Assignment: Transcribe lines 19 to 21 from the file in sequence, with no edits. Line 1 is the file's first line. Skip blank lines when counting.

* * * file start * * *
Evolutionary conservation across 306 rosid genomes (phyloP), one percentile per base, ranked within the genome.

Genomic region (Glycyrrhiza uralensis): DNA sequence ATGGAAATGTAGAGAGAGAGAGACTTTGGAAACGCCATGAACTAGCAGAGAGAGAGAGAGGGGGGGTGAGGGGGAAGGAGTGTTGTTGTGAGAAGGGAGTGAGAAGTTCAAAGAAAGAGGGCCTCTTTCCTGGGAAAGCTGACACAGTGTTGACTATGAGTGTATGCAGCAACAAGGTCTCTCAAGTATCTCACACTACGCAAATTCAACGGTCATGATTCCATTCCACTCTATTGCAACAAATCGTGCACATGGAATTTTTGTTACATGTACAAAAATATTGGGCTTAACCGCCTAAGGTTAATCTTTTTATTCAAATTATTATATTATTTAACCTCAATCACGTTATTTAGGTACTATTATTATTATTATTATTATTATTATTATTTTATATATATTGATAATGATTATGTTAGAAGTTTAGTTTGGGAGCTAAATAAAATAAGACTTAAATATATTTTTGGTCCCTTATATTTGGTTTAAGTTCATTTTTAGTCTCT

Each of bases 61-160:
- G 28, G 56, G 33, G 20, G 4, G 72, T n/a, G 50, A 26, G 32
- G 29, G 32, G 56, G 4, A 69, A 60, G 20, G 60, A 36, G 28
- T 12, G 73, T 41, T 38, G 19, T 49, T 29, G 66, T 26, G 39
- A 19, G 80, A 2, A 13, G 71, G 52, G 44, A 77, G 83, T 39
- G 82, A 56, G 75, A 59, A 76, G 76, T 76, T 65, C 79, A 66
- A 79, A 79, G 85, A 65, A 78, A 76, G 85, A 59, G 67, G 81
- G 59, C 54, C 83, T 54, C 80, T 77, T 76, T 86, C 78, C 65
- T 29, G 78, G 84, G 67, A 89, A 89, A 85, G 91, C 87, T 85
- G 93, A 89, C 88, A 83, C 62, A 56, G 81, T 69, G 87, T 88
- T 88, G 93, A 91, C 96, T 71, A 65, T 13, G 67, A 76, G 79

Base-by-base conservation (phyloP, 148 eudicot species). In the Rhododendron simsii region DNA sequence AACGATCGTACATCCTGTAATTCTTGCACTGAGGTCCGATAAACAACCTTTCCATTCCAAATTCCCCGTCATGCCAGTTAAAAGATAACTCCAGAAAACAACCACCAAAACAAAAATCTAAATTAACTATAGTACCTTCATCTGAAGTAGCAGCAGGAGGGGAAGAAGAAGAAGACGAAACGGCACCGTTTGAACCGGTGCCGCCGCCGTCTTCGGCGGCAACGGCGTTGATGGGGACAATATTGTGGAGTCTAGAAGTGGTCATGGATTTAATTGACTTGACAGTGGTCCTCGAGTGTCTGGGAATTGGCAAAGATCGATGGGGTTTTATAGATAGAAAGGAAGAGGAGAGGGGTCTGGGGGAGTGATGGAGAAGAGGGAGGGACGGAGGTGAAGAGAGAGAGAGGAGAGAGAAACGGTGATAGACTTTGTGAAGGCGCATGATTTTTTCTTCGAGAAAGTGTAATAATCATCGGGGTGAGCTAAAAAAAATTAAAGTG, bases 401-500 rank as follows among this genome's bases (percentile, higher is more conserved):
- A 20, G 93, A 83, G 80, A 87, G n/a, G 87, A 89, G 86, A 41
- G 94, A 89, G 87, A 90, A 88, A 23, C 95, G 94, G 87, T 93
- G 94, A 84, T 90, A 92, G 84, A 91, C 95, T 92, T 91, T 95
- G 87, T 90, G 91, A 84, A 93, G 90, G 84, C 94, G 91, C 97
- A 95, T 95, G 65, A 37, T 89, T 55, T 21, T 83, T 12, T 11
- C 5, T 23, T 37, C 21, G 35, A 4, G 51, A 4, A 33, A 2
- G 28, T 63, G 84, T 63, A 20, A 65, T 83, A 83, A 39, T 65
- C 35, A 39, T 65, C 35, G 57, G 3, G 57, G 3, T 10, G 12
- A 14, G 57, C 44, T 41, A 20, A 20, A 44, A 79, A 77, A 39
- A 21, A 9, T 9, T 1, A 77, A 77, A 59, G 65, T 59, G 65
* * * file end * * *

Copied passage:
- A 95, T 95, G 65, A 37, T 89, T 55, T 21, T 83, T 12, T 11
- C 5, T 23, T 37, C 21, G 35, A 4, G 51, A 4, A 33, A 2
- G 28, T 63, G 84, T 63, A 20, A 65, T 83, A 83, A 39, T 65